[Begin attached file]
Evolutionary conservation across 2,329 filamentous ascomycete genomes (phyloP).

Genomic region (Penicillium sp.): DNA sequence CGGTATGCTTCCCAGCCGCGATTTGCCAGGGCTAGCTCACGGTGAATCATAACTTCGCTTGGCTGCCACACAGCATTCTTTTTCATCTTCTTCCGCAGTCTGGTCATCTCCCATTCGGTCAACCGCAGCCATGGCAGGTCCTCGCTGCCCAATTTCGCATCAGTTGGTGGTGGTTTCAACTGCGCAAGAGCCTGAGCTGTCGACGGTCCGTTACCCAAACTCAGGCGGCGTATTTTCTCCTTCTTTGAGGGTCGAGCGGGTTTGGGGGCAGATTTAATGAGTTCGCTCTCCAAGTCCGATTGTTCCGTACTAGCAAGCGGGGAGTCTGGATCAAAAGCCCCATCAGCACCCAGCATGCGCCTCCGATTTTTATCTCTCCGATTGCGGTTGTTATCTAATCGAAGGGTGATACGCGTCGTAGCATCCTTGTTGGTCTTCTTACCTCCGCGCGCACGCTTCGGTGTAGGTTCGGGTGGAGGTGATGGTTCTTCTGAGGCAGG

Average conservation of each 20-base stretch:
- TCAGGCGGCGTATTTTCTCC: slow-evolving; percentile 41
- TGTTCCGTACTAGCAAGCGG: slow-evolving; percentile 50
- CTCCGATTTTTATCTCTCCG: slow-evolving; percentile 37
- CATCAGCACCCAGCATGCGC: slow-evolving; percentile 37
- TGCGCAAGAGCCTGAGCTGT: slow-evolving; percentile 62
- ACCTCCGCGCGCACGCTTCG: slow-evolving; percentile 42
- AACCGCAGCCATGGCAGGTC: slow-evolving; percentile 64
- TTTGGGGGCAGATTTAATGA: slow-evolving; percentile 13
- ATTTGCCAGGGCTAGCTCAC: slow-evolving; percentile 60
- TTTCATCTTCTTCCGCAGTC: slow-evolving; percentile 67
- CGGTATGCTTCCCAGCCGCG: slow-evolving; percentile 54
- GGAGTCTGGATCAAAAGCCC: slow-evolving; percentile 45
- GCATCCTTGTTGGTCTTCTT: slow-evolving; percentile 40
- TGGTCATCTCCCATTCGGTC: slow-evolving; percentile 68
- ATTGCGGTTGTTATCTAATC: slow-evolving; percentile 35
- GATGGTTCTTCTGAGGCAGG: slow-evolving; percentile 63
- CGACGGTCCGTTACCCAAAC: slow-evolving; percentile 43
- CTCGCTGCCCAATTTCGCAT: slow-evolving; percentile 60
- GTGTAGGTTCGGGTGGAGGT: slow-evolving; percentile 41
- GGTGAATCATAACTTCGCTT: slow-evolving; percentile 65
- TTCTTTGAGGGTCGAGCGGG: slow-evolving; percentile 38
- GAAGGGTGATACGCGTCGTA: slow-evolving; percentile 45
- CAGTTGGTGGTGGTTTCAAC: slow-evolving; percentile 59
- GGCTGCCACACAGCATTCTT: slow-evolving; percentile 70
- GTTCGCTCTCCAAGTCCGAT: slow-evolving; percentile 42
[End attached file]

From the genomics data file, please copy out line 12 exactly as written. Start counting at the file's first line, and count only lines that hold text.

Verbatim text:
- ATTTGCCAGGGCTAGCTCAC: slow-evolving; percentile 60